Global Climate Statistics

  • The combined global land and ocean surface temperature for July 2009 was the fifth warmest on record, at 1.03 degrees F (0.57 degree C) above the 20th century average of 60.4 degrees F (15.8 degrees C).
  • The global ocean surface temperature for July 2009 was the warmest on record, 1.06 degrees F (0.59 degree C) above the 20th century average of 61.5 degrees F (16.4 degrees C). This broke the previous July record set in 1998. The July ocean surface temperature departure of 1.06 degrees F from the long-term average equals last month’s value, which was also a record.
  • The global land surface temperature for July 2009 was 0.92 degree F (0.51 degree C) above the 20th century average of 57.8 degrees F (14.3 degree C), and tied with 2003 as the ninth-warmest July on record.

Notable Developments and Events

  • El Niño persisted across the equatorial Pacific Ocean during July 2009. Related sea-surface temperature (SST) anomalies increased for the sixth consecutive month.
  • Large portions of many continents had substantially warmer-than-average temperatures during July 2009. The greatest departures from the long-term average were evident in Europe, northern Africa, and much of western North America. Broadly, across these regions, temperatures were about 4-7 degrees F (2-4 degrees C) above average.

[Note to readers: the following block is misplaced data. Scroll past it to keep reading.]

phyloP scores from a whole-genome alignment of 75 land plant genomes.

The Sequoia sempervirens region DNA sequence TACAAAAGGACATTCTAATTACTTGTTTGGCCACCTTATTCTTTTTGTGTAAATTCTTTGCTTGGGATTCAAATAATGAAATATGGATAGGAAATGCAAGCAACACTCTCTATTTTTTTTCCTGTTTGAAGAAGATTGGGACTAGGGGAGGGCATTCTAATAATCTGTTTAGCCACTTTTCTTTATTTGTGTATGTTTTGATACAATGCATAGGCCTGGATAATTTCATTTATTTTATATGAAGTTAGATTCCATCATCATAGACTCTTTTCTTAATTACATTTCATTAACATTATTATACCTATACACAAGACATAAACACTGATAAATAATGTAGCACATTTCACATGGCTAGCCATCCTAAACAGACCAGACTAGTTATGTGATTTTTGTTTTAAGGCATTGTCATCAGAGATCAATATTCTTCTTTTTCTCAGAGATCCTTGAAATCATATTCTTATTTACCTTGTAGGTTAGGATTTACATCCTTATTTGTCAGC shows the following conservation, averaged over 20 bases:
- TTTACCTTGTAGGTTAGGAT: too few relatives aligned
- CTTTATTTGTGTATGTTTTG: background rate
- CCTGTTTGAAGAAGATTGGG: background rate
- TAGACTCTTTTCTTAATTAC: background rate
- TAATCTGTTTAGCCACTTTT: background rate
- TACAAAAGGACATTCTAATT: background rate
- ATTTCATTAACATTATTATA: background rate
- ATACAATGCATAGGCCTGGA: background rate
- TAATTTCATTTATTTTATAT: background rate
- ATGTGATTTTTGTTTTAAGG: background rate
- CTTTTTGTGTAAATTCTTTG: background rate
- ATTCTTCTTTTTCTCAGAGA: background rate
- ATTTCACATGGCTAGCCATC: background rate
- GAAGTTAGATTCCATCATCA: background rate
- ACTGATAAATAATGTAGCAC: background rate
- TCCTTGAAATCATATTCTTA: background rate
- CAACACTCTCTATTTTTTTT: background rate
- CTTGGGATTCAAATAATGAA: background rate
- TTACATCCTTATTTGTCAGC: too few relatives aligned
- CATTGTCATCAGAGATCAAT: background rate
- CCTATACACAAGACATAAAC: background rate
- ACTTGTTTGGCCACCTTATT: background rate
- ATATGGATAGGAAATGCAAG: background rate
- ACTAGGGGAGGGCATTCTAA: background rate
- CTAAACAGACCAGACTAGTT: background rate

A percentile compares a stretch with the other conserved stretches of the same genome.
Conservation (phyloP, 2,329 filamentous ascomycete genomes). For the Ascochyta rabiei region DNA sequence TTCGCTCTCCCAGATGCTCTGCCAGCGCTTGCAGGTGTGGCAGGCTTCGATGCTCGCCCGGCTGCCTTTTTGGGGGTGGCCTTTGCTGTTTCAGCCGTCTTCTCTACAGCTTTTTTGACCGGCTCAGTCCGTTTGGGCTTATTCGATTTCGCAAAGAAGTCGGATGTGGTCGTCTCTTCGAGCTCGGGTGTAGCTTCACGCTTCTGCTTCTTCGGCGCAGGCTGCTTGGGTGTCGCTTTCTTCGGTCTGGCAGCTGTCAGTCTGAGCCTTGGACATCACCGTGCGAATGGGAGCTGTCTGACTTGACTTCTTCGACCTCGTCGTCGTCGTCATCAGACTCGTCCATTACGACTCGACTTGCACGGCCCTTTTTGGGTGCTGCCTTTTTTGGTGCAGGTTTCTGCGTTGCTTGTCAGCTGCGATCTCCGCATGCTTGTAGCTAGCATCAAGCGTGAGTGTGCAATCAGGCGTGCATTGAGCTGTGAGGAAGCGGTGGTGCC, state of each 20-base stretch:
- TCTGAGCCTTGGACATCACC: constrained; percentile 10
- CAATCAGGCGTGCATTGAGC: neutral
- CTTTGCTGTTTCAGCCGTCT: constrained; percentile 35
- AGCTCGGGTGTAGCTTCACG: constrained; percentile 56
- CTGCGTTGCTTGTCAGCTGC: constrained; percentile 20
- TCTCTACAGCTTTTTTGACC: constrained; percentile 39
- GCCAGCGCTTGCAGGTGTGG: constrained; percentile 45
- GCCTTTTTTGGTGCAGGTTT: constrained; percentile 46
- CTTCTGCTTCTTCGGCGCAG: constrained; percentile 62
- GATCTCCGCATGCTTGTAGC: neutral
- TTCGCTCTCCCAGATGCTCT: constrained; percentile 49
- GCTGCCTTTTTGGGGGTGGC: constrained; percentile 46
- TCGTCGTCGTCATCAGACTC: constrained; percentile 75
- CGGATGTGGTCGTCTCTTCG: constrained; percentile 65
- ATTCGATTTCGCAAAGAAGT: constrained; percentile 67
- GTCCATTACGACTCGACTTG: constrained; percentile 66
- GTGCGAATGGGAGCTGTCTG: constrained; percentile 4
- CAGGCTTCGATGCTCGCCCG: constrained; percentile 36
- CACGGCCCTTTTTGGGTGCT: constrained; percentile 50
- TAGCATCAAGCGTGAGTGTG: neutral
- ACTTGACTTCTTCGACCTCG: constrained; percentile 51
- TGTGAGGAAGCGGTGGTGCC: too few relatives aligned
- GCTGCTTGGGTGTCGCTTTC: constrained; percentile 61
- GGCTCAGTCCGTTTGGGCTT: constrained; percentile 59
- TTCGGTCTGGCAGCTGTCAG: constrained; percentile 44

• Cooler-than-average conditions prevailed across southern South America, central Canada, the eastern United States, and parts of western and eastern Asia. The most notably cool conditions occurred across the eastern U.S., central Canada, and southern South America where region-wide temperatures were nearly 4-7 degrees F (2-4 degrees C) below average.
  • Arctic sea ice covered an average of 3.4 million square miles during July. This is 12.7 percent below the 1979-2000 average extent and the third lowest July sea ice extent on record, behind 2007 and 2006. Antarctic sea ice extent in July was 1.5 percent above the 1979-2000 average. July Arctic sea ice extent has decreased by 6.1 percent per decade since 1979, while July Antarctic sea ice extent has increased by 0.8 percent per decade over the same period.

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Posted in dying oceans, oceans warming, POES, Record Ocean Surface Temps, Reynolds SST Analysis, Sea Surface Temp | Tagged: , , , , | 2 Comments »